They are SO 1980s with their 'lock-in' thinking.

Fancy going into Beta with a half-baked product with massive ankle chains attached YEARS after other people have launched good honest and simple to use products with NO penalties or traps!

This is just a big admission that the plot has been lost!

0
0
Silver badge

Microsoft Core Centres/Senders

"The only way to alleviate their maddening discomfort is to recreate the same product /service and tie it to the purchasing of a Microsoft Product."

David,

Any budding Online/Live Application Architect is bound to tailor their Service for Microsoft to Purchase and/or Rent/Pay as You go/License. Saves Microsoft having to do any work and they get a slice of the cake.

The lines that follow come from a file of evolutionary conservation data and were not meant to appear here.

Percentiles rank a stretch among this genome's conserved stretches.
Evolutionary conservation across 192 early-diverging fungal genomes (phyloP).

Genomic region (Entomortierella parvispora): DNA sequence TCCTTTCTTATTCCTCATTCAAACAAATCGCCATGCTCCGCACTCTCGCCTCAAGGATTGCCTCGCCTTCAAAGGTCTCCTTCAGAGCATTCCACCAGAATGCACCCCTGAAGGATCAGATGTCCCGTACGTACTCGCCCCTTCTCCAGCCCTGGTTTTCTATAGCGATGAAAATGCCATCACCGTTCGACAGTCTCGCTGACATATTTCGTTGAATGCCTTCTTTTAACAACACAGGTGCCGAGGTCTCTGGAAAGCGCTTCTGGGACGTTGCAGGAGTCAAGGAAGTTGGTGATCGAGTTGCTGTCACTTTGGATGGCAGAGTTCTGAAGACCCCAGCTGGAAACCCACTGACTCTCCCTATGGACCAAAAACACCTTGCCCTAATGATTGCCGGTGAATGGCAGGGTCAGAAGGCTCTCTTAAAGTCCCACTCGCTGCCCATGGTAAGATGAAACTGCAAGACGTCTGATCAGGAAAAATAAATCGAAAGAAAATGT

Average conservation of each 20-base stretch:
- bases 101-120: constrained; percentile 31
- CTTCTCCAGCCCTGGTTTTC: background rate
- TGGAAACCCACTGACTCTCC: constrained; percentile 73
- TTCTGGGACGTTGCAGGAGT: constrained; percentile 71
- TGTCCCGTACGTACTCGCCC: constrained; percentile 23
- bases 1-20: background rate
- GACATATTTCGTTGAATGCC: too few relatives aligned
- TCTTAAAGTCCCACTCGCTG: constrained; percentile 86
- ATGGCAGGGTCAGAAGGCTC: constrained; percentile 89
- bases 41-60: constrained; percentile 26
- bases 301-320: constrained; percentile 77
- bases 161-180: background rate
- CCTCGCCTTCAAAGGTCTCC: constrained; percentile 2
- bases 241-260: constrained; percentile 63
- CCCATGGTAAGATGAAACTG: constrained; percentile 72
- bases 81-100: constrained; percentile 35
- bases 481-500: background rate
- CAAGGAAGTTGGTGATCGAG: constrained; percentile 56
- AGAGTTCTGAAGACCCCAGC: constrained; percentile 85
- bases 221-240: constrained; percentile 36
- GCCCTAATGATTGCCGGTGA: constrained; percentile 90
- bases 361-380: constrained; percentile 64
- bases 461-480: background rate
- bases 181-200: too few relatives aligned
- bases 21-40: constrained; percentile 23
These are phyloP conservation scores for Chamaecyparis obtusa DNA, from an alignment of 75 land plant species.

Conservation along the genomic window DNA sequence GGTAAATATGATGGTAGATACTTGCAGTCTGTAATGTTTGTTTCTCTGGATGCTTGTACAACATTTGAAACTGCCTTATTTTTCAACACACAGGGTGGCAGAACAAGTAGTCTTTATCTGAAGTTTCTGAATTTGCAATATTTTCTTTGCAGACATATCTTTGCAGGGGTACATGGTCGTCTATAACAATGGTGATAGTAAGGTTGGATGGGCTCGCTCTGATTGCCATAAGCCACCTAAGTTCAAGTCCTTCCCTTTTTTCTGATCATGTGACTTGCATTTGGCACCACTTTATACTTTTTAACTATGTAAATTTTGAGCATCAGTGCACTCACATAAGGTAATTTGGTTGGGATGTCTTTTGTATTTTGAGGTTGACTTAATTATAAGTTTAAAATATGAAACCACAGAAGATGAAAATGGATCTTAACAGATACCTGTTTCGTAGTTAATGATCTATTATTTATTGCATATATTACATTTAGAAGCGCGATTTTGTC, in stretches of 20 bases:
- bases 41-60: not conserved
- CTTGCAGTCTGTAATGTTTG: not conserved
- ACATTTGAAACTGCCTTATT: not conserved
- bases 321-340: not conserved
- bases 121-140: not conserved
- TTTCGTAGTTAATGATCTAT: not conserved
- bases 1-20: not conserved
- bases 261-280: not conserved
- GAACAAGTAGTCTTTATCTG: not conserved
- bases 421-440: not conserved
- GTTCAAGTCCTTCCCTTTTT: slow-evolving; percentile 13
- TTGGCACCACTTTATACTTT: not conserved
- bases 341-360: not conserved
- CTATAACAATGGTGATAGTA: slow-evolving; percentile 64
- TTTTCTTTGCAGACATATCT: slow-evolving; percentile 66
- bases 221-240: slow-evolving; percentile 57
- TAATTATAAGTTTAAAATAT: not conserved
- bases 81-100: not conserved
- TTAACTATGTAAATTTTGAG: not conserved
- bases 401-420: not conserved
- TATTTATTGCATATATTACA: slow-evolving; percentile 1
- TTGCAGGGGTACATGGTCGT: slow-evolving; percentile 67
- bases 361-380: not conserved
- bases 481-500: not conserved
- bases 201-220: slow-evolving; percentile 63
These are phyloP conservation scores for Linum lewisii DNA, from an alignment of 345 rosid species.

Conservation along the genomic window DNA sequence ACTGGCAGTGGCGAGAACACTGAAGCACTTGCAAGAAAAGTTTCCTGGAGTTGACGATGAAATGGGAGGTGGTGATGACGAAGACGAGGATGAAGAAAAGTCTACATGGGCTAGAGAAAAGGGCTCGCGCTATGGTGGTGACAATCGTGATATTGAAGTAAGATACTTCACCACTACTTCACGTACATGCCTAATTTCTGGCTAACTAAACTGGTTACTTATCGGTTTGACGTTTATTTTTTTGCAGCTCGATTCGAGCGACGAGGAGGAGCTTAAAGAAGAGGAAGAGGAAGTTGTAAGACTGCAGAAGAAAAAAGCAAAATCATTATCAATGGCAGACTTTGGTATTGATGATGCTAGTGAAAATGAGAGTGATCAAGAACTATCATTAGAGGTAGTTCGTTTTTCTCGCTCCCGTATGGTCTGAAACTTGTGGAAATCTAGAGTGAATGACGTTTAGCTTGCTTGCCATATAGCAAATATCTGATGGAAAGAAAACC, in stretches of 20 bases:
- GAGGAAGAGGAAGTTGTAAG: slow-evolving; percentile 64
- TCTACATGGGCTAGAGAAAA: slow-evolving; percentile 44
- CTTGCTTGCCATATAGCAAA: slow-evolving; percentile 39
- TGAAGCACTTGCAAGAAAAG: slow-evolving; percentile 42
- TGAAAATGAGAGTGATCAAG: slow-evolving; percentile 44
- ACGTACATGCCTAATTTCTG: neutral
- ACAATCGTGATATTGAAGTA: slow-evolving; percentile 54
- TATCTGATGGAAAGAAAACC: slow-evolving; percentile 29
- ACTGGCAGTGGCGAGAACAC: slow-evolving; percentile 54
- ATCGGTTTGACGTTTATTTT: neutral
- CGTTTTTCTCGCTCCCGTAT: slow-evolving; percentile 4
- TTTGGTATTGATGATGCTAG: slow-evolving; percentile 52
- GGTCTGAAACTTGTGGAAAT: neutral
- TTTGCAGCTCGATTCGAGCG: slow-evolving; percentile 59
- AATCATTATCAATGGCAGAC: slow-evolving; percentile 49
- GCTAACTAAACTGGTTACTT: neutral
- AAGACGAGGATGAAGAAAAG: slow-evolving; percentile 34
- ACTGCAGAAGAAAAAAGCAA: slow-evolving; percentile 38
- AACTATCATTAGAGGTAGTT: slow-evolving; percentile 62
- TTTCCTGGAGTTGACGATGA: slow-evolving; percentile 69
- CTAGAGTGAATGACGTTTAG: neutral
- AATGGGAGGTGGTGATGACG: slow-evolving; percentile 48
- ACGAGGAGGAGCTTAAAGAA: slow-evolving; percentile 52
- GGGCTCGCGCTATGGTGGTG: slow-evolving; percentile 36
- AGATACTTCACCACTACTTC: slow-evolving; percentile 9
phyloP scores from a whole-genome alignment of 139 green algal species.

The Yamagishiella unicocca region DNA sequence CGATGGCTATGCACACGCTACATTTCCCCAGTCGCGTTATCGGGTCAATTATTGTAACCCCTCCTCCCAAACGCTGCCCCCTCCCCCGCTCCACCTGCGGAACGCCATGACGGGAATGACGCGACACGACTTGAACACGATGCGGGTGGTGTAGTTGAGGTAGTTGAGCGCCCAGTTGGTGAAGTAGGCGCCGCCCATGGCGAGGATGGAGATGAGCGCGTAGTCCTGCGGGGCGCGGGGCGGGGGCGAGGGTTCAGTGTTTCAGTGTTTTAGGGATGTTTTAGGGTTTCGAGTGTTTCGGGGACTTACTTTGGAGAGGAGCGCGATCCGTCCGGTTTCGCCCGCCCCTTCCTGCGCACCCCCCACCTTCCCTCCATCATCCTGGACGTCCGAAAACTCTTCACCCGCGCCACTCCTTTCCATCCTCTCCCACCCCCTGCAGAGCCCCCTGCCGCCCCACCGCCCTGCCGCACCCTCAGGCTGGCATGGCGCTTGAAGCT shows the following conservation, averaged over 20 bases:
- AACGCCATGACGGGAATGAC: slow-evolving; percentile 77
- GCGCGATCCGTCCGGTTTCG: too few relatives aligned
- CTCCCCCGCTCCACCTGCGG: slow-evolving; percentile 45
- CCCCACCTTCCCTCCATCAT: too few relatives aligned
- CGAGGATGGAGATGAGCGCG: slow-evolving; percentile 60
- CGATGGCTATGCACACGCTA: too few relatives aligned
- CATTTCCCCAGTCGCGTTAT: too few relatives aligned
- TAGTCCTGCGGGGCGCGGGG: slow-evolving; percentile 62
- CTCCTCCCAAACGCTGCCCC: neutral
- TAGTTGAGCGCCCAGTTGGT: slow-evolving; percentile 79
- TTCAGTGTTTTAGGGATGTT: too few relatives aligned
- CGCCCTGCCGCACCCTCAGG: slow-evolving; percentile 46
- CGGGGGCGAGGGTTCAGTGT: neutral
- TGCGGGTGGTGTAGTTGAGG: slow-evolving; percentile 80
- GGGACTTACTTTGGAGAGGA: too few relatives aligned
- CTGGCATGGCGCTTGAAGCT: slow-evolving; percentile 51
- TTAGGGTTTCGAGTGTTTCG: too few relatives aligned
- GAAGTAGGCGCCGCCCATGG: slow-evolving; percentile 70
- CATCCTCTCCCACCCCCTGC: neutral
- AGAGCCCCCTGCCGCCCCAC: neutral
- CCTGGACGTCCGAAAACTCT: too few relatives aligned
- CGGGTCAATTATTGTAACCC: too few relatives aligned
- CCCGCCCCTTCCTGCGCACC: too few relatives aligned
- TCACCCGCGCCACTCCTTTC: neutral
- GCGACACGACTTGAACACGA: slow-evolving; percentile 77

0
0
Bronze badge

Microsopoly

Microsoft said users of its new service can only create or edit online documents if they have Office software already installed on their machines.

Thereby ensuring that they also have Windows installed on their computers!

Wonder if they would even work with 'alternative' browsers?

One born every minute

0
0

What is this?

amanfromMars almost making sense? The end must truly be near!

0
0
Anonymous Coward

formatting - moi?

use an xml editor to produce docbook then msxsl or xsltproc or fop according to which side you bat for. This eliminates _endless_ fiddling with tabs and styles and all the rest of it.

If you need something prettier than docbook can do, get a graphics guy.

0
0

@olof

He/she/it is making the same amount of sense as ever. When it all starts to become clear it's time to watch out for the men in white coats :)

Not even going to attempt to comment on this new MS wonderproduct, I'll have some of whatever their smoking though.

cheers

0
0

Soooo, let me get this striaght....

1) Google creates GoogleApps

2) Ballmer throws chair against wall and then wants the same app